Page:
Chinese foreign ministry spokesman Liu Weimin earlier said Mr Chen had been taken into the US embassy "via abnormal measures", the Chinese authorities were "strongly dissatisfied", and the US should apologise.

Mr Chen, who has been blind since childhood, has long been a high-profile figure and international rights groups have frequently expressed alarm at the treatment of him and his family.

He was placed under house arrest in 2010 after spending more than four years in jail for disrupting traffic and damaging property.

Mr Chen exposed how local authorities in Linyi, in Shandong, forced thousands of women to have abortions or be sterilised as part of China's one-child policy.

Mr Chen's colleagues said the escape from house arrest had taken months to plan, and was carried out with the help of a network of friends and activists.

He scaled the wall that the authorities had built around his house, and was driven hundreds of miles to Beijing, where activists say he stayed in safe houses before fleeing to the embassy.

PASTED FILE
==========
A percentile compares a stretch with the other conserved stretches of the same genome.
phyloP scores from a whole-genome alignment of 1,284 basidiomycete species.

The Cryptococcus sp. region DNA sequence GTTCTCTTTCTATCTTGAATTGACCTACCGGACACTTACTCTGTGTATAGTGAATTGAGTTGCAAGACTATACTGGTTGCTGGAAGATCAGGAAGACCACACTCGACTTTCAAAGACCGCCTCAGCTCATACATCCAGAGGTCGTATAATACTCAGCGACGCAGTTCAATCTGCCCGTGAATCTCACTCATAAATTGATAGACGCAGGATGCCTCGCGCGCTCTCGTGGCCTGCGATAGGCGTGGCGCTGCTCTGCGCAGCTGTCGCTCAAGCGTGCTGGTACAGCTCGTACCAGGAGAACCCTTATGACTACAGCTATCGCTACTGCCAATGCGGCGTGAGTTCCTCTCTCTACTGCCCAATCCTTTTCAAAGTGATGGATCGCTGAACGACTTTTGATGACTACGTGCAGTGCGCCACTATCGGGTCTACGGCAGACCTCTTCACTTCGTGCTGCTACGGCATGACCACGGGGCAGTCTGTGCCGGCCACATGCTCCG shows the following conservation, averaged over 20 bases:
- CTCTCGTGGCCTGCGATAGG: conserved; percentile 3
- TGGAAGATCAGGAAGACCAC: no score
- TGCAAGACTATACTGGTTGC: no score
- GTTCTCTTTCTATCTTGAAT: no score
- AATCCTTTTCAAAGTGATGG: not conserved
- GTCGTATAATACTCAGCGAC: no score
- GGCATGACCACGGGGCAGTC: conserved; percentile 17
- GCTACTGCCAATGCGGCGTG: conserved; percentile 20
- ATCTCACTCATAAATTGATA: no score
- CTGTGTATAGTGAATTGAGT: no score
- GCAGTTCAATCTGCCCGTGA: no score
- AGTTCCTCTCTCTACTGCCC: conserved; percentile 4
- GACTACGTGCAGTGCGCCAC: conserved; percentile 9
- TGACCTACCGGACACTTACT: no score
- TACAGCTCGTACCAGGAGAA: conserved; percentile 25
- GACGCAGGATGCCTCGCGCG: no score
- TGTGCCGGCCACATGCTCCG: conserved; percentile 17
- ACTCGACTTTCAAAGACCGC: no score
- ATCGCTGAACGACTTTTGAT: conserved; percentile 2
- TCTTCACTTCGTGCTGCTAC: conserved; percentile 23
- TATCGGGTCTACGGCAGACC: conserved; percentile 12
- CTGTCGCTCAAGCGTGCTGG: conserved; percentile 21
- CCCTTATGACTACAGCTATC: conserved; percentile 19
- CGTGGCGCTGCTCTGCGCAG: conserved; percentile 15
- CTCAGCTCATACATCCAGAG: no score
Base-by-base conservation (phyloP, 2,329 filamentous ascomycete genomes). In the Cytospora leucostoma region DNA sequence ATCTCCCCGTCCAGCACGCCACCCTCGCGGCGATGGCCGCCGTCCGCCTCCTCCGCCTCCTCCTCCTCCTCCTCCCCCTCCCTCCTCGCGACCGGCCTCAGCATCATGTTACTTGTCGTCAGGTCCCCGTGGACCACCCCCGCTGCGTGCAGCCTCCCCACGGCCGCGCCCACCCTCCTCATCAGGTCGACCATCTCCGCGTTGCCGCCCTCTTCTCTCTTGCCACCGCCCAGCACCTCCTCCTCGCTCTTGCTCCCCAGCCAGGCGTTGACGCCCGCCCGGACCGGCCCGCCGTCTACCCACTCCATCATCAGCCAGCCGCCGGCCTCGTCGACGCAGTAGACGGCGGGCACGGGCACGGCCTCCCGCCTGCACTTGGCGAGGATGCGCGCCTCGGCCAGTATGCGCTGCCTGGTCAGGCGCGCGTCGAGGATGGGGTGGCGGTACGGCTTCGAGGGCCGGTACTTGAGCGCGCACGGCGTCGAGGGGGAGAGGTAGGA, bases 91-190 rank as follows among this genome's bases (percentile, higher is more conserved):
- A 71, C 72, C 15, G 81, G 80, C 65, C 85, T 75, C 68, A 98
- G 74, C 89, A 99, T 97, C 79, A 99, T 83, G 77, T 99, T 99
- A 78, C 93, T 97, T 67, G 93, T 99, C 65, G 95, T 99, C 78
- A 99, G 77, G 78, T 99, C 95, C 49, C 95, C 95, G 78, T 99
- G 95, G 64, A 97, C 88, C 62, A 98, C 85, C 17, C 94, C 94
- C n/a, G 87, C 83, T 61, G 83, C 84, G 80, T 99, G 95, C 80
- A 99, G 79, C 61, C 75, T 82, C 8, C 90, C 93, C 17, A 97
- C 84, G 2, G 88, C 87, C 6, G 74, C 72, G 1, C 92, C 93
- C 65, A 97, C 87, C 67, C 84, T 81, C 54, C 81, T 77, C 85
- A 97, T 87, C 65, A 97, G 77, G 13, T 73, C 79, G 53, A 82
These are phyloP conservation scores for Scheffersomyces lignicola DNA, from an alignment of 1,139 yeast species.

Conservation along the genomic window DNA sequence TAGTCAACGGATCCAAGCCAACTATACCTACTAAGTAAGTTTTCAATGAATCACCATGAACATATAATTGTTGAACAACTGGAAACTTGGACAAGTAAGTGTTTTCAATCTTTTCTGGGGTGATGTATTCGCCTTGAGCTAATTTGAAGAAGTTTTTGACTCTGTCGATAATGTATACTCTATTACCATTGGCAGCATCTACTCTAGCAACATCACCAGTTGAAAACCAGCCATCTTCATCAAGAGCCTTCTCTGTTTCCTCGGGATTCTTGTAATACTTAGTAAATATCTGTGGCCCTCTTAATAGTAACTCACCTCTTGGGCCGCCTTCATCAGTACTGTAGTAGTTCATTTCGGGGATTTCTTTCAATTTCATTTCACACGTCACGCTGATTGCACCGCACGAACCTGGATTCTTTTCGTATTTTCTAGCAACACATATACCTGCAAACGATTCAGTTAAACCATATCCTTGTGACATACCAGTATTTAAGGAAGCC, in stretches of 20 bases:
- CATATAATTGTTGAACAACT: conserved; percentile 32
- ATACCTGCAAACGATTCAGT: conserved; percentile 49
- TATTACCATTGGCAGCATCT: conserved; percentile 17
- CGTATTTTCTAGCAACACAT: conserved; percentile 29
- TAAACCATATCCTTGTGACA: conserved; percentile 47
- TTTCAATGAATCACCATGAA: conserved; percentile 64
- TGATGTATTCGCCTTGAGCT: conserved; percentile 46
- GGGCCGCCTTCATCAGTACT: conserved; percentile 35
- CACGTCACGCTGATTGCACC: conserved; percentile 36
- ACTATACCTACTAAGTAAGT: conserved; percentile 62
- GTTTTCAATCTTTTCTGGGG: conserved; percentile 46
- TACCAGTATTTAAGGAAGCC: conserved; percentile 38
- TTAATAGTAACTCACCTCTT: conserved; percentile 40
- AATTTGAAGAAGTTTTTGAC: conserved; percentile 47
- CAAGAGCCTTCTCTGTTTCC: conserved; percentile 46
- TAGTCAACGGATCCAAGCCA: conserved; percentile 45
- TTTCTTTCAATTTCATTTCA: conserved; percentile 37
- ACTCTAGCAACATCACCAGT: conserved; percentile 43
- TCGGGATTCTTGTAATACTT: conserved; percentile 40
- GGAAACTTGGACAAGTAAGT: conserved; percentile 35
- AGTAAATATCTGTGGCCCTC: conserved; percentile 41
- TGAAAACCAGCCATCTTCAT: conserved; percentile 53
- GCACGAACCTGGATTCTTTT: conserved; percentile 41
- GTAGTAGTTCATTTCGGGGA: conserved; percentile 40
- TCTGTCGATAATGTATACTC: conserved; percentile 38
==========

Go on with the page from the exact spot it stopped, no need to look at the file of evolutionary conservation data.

Several people involved in Mr Chen's escape have been detained or have disappeared in recent days.


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  • rate this

    Comment number 240.

    The party of the human rights, civil rights just threw Chen under the bus. Hilary should have negotiated for his family to be moved to the US. This is pitiful reflection on a party and administration that makes promises but never fulfills them.

  • rate this

    Comment number 239.

    Chinese Stevie Wonder tribute act?

  • rate this

    Comment number 238.

    235.Olyec Oloyi

    Well if you read this story on Al Jazeera (the app is excellent btw) you will find it's very similar, bar an additional bit of info saying that China is looking for an apology. So clearly the Middle East is now 'backwards' as well as the whole of the west. What an ill-informed world we are; we bow down to your greater wisdom! :P